Implementation of PSR by CSX, Norfolk Southern and Union Pacific railroads in recent years has stirred interest among customers and shareholders alike, although for very different reasons. PSR has lowered operating costs and significantly increased profitability. In doing so, it has also enhanced the rail cost advantage compared to trucking.
The result after implementation is typically lower terminal dwell times, higher average train speeds and — in some cases — better reliability.
The operational changes embraced by the railroads as part of PSR can be difficult for rail shippers, as they often require shippers to change shipment frequency and timing, and can add cost for non-adherence to the railroad rules. Also, despite average cycle time improvements, many rail shippers do not feel service was noticeably better, according to Surface Transportation Board hearings in 2019.
This low level of customer satisfaction has likely accelerated the rail volume decline. CSX total carloads excluding coal were down 2.5% in 2019 compared to 2016 (pre-PSR), while the industry was down just 0.3%. Between 2017 and 2019, total U.S. carloads declined 3.3%, but Norfolk Southern and Union Pacific volumes declined 7.5% and 10.7%, respectively.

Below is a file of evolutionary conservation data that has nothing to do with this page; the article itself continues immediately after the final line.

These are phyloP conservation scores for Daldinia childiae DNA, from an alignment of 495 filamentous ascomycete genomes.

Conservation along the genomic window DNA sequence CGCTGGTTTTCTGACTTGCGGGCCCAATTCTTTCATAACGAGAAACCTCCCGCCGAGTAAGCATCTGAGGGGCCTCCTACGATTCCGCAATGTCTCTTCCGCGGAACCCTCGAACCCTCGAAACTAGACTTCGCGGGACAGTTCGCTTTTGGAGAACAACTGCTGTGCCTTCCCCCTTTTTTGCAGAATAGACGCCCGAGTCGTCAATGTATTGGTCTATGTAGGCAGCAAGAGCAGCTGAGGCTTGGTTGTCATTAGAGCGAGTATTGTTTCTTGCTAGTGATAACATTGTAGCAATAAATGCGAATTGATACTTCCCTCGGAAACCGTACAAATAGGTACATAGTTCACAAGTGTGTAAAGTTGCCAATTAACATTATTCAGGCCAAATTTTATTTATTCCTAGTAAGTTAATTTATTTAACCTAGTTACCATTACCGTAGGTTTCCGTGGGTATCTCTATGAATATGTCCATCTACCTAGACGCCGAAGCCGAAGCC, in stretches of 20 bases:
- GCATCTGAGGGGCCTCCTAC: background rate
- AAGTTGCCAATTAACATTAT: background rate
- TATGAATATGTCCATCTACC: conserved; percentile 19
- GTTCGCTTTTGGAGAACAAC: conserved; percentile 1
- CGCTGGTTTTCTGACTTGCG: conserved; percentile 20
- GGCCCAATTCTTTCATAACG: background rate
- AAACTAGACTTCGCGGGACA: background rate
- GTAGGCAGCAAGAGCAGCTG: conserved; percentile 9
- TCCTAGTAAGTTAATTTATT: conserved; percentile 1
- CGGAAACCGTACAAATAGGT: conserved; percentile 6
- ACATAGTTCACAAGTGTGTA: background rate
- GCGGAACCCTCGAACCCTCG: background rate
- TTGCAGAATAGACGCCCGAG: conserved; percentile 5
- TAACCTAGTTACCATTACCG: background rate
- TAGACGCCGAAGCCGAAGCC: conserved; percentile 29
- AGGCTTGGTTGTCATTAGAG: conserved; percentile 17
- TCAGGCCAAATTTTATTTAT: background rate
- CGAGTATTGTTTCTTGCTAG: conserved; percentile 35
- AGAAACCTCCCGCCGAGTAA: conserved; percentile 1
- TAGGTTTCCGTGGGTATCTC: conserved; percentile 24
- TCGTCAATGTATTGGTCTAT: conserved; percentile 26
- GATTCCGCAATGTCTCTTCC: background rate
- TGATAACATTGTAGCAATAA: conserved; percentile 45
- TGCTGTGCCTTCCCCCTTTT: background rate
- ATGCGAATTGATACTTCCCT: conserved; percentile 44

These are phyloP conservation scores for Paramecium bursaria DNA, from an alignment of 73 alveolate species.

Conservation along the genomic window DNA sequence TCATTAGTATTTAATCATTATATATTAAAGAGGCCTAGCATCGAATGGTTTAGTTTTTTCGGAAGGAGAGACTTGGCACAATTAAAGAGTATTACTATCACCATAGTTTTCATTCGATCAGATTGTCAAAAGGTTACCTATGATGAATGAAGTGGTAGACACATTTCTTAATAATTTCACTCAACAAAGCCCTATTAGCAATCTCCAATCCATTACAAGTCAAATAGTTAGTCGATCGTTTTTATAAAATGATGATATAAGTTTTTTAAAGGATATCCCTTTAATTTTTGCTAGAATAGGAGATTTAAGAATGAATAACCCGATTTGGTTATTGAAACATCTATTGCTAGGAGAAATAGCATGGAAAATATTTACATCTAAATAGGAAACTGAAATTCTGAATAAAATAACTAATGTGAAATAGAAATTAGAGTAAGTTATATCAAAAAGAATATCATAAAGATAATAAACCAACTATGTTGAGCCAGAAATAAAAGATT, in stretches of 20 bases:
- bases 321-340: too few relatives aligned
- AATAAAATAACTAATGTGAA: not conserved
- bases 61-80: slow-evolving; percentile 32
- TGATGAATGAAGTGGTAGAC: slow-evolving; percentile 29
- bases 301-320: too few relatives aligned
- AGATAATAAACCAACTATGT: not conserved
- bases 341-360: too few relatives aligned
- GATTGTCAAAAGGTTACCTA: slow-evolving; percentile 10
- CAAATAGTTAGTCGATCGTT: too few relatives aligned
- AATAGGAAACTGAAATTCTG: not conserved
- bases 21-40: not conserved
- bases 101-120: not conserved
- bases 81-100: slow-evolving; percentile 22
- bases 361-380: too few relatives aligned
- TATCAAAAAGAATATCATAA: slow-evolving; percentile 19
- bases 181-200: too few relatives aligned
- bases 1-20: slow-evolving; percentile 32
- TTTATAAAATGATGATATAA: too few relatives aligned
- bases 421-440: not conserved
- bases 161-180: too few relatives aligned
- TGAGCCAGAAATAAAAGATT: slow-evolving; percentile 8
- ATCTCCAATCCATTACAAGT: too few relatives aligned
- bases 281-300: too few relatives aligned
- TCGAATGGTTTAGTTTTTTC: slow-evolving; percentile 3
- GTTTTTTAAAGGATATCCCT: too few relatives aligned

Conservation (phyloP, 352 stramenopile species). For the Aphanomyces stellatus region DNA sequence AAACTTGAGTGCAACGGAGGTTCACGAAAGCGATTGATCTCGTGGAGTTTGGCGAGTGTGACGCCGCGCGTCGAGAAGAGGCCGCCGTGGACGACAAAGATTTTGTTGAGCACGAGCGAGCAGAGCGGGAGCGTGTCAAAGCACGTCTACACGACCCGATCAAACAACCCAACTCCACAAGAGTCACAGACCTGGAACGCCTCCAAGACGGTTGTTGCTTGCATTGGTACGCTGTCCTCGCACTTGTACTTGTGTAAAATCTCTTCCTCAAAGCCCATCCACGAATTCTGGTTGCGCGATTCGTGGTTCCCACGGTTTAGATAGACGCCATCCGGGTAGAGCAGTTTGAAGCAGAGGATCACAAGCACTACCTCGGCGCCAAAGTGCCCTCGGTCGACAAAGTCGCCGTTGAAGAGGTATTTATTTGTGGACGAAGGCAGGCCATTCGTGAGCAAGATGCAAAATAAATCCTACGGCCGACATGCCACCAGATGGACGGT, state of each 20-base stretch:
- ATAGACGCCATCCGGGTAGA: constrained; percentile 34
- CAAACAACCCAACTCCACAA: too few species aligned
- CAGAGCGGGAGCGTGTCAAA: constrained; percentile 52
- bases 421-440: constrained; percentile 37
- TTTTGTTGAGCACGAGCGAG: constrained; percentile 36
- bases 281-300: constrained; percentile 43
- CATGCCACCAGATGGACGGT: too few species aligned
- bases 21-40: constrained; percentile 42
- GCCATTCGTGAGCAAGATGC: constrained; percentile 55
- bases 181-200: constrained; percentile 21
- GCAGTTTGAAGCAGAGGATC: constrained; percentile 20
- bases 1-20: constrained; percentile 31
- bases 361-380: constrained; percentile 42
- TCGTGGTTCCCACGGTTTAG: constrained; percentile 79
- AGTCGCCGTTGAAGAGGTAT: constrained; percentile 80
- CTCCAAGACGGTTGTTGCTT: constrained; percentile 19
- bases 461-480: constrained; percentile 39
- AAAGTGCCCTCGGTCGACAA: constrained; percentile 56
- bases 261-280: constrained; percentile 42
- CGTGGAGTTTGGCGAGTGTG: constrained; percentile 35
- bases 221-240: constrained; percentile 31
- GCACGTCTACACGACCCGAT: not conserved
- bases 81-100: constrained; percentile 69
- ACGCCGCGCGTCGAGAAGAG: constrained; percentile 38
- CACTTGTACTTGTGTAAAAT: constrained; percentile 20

In order to stimulate volume growth, railroads should look for ways to develop new service products that leverage rail’s low operating costs and new efficiencies to attract new business.
Today’s rail-truck transloading is sold as a “function” rather than a tool to compete with truckload services at a lower price point. In order to take volume back from trucks, railroads need to provide a more robust set of services that leverage transloading. This will require selling the transload product to customers as a door-to-door truckload product that fits into transportation management systems and masks the managerial and operational complexity — as intermodal does today. It might also include the use of new efficient railcars and loading or unloading infrastructure to make the economics favorable.
For nearly two decades, railroads have successfully grown profits and share prices without growing rail carload volumes. The industry will regain volume by developing new service products that are easy for customers to buy and incorporate into their existing processes and systems.
Steven Fox is principal; Robert Sabath is supply chain leader; and Ben Connelly is consultant at Transportation and Logistics Advisors.
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